Bulgarian MPs to Scrap No-Confidence Vote in Case of New Boycott
The boycott of the government no-confidence vote is a breach of parliamentary authority and if the same happens again Thursday, the vote will be scrapped, according to Bulgarian Socialist leader, Sergey Stanishev.
Stanishev, leader of the Bulgarian Socialist Party, BSP, the Party of European Socialists, PES, and former Prime Minister, made the statement after the opposition, formerly-ruling center-right party GERB (Citizens for European Development of Bulgaria) who initiated the no-confidence motion, attended the sitting but did not register for voting.
This led to a lack of quorum and postponement of the vote and the entire parliamentary session.
Stanishev explained the true reason behind the boycott was GERB realizing they made a mistake with the grounds of their motion - the claim that the newly established Investment Ministry was of no practical benefit and had only been wasting taxpayers' money on superfluous administration for its four months in existence – and have decided to avoid embarrassment in plenary hall by the boycott.
Meanwhile, in commenting on the developments, Socialist-endorsed Prime Minister, Plamen Oresharski, also stated at the beginning of the regular sitting of the Council of Ministers that GERB were not at all convinced in the their motives.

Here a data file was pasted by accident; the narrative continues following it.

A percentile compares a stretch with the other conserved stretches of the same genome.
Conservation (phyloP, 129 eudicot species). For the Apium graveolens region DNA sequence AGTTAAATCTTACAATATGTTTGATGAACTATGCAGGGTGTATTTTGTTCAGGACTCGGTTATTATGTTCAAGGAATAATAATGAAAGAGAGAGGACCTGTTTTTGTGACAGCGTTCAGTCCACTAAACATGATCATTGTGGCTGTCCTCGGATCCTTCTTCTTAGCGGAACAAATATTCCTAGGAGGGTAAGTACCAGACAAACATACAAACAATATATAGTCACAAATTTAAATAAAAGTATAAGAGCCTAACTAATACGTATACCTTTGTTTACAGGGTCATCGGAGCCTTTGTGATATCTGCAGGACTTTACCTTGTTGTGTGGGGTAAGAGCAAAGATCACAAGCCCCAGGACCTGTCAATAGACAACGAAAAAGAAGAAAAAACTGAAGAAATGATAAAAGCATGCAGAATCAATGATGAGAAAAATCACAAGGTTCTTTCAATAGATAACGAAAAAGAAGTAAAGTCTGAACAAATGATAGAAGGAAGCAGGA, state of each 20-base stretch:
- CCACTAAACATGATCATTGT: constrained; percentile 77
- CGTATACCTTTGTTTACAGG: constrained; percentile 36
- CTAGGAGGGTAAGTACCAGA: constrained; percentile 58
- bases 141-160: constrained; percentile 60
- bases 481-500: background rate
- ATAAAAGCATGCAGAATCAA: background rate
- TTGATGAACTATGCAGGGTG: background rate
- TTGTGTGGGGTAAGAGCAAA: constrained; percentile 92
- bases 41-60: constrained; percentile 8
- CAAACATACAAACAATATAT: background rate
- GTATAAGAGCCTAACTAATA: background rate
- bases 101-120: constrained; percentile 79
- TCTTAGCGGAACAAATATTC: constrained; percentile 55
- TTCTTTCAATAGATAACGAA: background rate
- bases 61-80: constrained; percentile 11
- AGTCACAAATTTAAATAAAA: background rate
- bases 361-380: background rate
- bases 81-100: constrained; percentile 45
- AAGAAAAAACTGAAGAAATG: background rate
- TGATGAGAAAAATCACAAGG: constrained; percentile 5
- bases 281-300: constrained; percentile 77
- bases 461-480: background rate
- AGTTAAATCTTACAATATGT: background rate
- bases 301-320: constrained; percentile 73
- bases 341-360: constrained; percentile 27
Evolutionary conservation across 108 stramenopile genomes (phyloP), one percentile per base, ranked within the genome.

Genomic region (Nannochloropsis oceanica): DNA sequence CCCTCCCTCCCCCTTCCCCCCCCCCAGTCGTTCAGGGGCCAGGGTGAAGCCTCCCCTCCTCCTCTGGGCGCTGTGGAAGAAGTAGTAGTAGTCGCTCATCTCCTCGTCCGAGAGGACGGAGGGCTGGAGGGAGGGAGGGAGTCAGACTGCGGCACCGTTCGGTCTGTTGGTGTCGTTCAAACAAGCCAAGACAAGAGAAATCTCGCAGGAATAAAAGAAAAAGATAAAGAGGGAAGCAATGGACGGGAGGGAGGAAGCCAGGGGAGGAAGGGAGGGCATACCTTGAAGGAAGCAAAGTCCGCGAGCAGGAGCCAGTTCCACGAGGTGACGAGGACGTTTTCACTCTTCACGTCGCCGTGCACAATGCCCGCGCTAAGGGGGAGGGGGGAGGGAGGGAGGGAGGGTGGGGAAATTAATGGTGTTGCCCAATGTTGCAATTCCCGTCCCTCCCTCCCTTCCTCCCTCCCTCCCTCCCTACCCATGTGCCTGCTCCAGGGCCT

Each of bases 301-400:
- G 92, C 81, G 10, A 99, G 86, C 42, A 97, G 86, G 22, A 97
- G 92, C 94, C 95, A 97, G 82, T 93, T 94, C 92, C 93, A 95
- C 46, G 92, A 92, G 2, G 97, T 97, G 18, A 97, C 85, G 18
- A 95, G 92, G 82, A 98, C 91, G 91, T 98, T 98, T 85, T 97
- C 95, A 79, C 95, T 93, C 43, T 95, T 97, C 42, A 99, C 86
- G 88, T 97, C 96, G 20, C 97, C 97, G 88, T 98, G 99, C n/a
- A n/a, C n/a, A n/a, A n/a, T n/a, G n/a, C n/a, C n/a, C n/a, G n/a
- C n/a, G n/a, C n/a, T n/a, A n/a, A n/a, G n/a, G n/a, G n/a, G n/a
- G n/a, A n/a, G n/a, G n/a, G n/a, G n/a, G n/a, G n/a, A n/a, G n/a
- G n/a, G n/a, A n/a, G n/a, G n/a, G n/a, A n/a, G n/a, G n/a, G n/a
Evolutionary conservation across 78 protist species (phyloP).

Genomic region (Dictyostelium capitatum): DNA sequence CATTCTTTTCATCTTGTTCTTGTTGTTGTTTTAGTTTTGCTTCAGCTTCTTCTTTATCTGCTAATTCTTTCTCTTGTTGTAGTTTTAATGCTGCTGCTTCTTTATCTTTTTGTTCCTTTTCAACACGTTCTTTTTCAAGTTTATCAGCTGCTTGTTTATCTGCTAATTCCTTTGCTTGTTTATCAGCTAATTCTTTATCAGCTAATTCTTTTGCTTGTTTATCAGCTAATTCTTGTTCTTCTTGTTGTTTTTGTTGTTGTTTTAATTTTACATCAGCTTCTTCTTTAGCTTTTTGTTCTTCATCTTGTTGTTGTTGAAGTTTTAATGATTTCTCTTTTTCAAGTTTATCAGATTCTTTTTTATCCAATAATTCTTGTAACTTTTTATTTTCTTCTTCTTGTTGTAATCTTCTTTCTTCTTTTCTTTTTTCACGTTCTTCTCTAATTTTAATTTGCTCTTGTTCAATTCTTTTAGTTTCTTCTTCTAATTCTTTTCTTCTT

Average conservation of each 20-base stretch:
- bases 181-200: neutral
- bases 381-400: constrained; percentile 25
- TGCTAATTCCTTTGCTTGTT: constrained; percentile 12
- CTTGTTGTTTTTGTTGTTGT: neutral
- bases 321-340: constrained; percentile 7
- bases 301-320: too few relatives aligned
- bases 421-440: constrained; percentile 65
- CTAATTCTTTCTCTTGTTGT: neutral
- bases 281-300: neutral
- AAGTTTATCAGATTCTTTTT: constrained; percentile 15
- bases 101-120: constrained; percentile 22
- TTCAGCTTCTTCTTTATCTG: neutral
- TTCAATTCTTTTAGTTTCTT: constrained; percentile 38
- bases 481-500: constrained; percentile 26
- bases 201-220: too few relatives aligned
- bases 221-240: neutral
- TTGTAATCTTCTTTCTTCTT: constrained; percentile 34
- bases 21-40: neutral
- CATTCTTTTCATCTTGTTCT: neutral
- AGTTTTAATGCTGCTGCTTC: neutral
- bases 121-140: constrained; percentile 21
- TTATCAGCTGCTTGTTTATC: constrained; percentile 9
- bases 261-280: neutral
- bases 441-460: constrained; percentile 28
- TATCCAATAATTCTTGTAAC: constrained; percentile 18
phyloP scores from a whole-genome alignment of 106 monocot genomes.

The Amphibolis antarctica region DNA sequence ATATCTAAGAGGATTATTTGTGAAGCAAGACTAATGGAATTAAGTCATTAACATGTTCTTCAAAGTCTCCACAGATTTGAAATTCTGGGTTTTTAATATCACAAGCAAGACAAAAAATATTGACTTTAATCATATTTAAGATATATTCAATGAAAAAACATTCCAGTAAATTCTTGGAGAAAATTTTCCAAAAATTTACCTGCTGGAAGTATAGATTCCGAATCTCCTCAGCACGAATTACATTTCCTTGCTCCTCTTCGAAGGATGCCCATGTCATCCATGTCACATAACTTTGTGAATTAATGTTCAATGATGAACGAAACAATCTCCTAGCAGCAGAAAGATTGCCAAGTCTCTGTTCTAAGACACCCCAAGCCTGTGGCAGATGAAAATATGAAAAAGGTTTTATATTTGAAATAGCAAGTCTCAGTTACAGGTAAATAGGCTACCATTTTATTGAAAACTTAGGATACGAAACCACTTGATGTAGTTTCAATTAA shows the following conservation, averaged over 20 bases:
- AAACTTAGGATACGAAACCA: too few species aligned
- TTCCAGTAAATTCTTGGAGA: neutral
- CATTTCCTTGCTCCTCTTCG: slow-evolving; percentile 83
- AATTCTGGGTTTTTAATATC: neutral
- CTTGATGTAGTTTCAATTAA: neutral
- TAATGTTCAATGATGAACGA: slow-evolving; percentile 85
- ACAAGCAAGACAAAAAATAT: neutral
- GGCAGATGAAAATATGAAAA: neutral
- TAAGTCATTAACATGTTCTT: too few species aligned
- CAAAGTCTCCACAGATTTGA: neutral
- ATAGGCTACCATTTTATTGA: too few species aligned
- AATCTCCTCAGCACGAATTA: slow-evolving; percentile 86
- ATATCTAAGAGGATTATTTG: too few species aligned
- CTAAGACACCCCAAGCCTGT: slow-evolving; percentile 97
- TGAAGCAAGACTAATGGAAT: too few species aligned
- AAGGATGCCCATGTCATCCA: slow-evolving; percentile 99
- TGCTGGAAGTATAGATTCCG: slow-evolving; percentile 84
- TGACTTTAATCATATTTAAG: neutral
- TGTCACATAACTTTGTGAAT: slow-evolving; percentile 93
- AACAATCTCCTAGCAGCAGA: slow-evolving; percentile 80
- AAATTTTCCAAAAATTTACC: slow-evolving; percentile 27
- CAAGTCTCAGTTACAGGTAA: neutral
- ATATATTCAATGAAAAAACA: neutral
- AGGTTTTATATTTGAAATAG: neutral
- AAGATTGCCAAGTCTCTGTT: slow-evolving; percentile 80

"GERB just demonstrated their nonchalant attitude towards politics, even towards their self-initiated move," added Health Minister, Tanya Andreeva.
The Minister of Investment Planning, Ivan Danov, further confirmed the opposition lacked sound arguments for the motion, adding he was prepared to answer any questions.
He pointed out his Ministry was working with insufficient personnel and is yet to move to its permanent headquarters next week, but was still trying to do the best in doing its job.
GERB leader and former PM, Boyko Borisov, however, is firm the boycott was the right thing to do because the extreme nationalist Ataka is holding the government hostage.
Ataka lawmakers, who usually secure the quorum, are on a working visit to Brussels. Their parliamentary group sent an official notice to Parliament Speaker Mihal Mikov that they would not take part in Parliament's work this week, prompting commentators to wonder why Borisov decided his MPs would not register since the absence was known in advance.
Even if Ataka back's GERB's motion, the chances of the no-confidence vote succeeding are negligible because these parties together have a total of 120 MPs and need the support of one more lawmaker.
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